Lucinda Creighton: I'll go to garda over disappearance of Martin Callinan's SIM card
Renua leader Lucinda Creighton says she is to go directly to An Garda Siochana over the disposal of personal papers and disappearance of a SIM card belonging to former Garda Commissioner Martin Callinan.
The Dublin Bay South TD today expressed deep concern over the Fennelly report finding that potentially valuable information was not made available to the Commission.
And she said she intends to directly contact Garda Commissioner Noirin O'Sullivan, Mr Callinan's success, to call for a full probe.
"I will yes, I'll be making contact with the Garda Commissioner
I don't know the facts or circumstances here, all I'm aware of are very very serious allegations and if they are true then I think it absolutely merits a full investigation," Ms Creighton said.
She made the remarks ahead of the party's think-in in Dublin this morning.
In his report, Mr Fennelly said it has been striking how little documentary evidence was available to his team.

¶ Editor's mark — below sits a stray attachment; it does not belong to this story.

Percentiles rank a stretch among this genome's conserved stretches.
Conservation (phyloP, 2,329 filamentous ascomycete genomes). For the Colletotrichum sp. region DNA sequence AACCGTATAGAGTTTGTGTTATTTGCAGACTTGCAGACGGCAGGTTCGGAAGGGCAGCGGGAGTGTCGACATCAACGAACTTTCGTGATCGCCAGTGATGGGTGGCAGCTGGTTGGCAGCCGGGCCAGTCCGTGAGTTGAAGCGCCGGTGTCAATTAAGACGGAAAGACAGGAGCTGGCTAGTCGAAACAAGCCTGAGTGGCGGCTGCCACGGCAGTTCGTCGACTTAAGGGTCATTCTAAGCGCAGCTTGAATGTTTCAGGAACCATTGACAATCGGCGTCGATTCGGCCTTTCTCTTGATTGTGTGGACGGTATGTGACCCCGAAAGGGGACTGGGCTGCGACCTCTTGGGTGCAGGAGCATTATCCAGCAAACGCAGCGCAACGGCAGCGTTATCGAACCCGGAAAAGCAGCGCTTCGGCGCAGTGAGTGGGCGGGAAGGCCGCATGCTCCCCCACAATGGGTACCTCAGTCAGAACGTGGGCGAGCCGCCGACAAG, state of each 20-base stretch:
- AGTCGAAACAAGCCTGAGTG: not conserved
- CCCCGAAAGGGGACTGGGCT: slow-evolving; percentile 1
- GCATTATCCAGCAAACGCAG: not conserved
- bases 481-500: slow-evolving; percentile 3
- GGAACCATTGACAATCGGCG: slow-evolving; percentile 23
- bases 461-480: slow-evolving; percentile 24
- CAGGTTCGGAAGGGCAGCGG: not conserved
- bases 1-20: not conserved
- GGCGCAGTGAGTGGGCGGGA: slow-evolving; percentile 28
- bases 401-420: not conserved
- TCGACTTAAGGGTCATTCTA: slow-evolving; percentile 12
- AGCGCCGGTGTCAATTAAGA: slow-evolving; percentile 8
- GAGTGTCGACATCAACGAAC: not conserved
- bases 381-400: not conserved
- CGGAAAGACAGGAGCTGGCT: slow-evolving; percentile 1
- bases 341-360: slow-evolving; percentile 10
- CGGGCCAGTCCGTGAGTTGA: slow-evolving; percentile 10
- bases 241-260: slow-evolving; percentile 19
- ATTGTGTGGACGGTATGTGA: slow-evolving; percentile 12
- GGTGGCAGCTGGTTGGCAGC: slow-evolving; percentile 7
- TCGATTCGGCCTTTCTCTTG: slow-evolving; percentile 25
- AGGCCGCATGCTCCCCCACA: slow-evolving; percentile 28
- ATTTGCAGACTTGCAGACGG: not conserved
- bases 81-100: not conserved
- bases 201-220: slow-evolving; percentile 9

Mr Callinan told the Commission that he had cleared out all personal papers after he announced his retirement and he did not have any written notes to support his evidence. He was, however, able to produce his diary for the year 2014.
On March 25, Mr Callinan went to a filing unit in the Conference Room, where he kept personal papers, and requested black refuse sacks as he wished to sort through his files.
He later asked a Superintendent to dispose of 8 to 10 bags of personal papers, which were shredded on April 4th, 2014.
The report also details how the SIM card in Commissioner Callinan’s phone was removed and subsequently destroyed.
The Commission again wrote to Mr Callinan and asked him to search for the phone.
He found it and furnished it to the Commission but it had no SIM card in it and no information stored on it.
An Assistant Commissioner said that the phone had been returned to the force by Mr Callinan - but that the SIM card had been removed.
The issue of the shredded papers and missing SIM are among the factors that prompted calls to recall the Dáil next week to discuss the Fennelly report.